Wednesday, February 8, 2012

Cross Training

I think everyone should cross train, getting perspective on what you do is a hugely valuable thing.
It has it's down side of course, which is why you have to pay attention of how the new things you are doing effect what you already know. It can be a positive effect, or a negative one, as some martial arts are more complimentary to others, whilst others have a whole different methodology and ruling concept that drives them. This is where understanding context comes in, and understanding what concepts cross over and are applicable to both arts, and what are only applicable to one or the other.
Sonny was always very adept at telling if a student, who had perhaps been absent for a couple months and returned, had been training in another art. "Ah, you've been training Wing Chun/Silat/Shaolin I see".
Spend time training an art that emphasizes forward pressure, closing distance, taking angles, or focuses intent on the center line for instance, and you'll get a corresponding reaction with a pinuti in your hand.
Spend time with a different sword design, say a thin, narrow, point weapon, and what you need to do to prevail with that, might come out when using a heavy, short, edged weapon ..... and vice versa .... often not good in my experience. However, to defend AGAINST an unmatched weapon you have to understand this.
All systems of thought, and weapon designs should have a logic behind why you do what you do, with what you have in your hand - they work because A, B, C .... so to defend against, you'll need X, Y, Z

All this stuff comes out in random flow or sparring, and that is why these practices are invaluable for understanding what pieces fit to what context.
Nothing shows up flaws like trying to hit someone whilst they are trying to hit you, using the same system/weapon, or with something completely different.


The Hackademician said...

Do you think that cross training is always beneficial no matter when it begins? Is there a danger of not giving enough time to one system early on in training and missing fundamental things that make a particular approach work?

Maija said...

From KS -
- won't let me post comments on your most recent post on crosstraining:

Personally, I think this is why there is a self-research thing always
going on. "What works best for me, my personality and goals?"

Also, there is usually a 'core' set of principles or ideas that
governs a person's viewpoint on martial arts. I think developing such
a viewpoint is vital to personal growth and expression.

Maija said...

@The Hackademician -
I think we can learn all kinds of disparate stuff just fine, at least I have done in the past, but on some level you have to trust your teacher more and 'just do'.
This leaves you potentially open to having to 'unlearn' bullshit later, when your ability to critique gets better .... but is that worse that trying out a bunch of things?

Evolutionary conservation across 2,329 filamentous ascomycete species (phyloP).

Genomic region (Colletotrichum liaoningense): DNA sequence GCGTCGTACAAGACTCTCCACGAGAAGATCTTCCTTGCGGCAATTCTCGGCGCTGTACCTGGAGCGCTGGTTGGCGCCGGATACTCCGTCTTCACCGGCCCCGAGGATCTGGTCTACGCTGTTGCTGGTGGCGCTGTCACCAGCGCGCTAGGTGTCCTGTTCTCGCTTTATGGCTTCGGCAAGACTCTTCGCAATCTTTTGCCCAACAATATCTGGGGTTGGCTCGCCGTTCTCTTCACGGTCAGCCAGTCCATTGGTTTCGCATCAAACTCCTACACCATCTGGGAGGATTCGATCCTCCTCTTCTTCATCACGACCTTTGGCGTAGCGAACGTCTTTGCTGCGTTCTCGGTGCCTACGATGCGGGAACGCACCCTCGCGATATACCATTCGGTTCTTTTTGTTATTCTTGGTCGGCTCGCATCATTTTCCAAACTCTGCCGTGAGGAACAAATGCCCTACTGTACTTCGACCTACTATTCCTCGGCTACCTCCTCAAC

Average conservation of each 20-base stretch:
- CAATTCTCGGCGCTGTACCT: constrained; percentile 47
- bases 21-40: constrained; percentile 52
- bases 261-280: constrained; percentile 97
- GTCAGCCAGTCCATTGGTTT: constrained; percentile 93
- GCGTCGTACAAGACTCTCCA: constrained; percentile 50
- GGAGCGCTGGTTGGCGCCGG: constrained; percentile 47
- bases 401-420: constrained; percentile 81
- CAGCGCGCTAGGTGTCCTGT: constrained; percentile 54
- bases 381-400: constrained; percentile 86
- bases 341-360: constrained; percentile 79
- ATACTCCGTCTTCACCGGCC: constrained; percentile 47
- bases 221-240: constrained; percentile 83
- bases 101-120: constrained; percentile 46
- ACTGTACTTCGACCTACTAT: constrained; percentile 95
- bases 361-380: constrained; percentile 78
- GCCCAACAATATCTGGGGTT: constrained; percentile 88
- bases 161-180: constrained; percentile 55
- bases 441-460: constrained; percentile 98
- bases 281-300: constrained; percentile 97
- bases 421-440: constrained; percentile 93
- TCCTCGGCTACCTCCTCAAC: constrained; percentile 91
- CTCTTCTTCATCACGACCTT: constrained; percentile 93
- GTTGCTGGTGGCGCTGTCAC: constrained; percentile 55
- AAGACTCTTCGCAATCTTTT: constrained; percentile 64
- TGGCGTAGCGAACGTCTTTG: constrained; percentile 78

Perhaps it's down to the individual?
I do agree that one's ability to critique does take a sustained level of practice, but my gut feeling is that we tend to get too partisan if we stay only in one field, and at some point it's good to take a look in from the outside.

Jake said...

Nice post.

I think the degree to which one thing can affect another depends in part on how much overlap there is.

For example: if you train Muay Thai and start doing some boxing, you end up with some conflicting movement styles that can interfere with each other until you integrate them.

If you train Muay Thai and start doing BJJ...the games are so different that, at least in the beginning stages, you don't end up with as much pattern interference.

@The Hackademician

I think learning multiple things at once is fine, provided that you stick with them. Jumping from system to system isn't cross-training, it's lack of focus. Learning a couple of things at once can be fine (provided you've got the time/energy/willingness to dedicate yourself to multiple training methods)

maci said...

Another great post!
I have cross-trained Wong Jackman's Xingyiquan for over a year, while continuing to practice Gao Yizong Xingyiquan. It was my first time training so similar an art, with different forms and teacher focus.
I am glad to have done it because it increases my understanding of Xingyiquan as a whole martial art, themes become pronounced that I would not know from one lineage only. I practice the forms in separate workouts and try to strictly keep them from changing each other. Once taught the animal forms by my first teacher, though, I quickly wanted to stop drilling the other set of animals as much, because I need time to absorb in as entirely as possible. I guess what I'm saying is, for my style of learning, which involves training my muscle memory, learning other styles is helpful while no new material is being worked on in one's main art. I have found it easier to absorb them independent of each other by learning new forms and practices from one school at a time, while maintaining the known drills of the the other. I don't think it would help muscle-memory training to learn two freshly and simultaneously.
If readers are considering crossing into a new school, I hope this helps.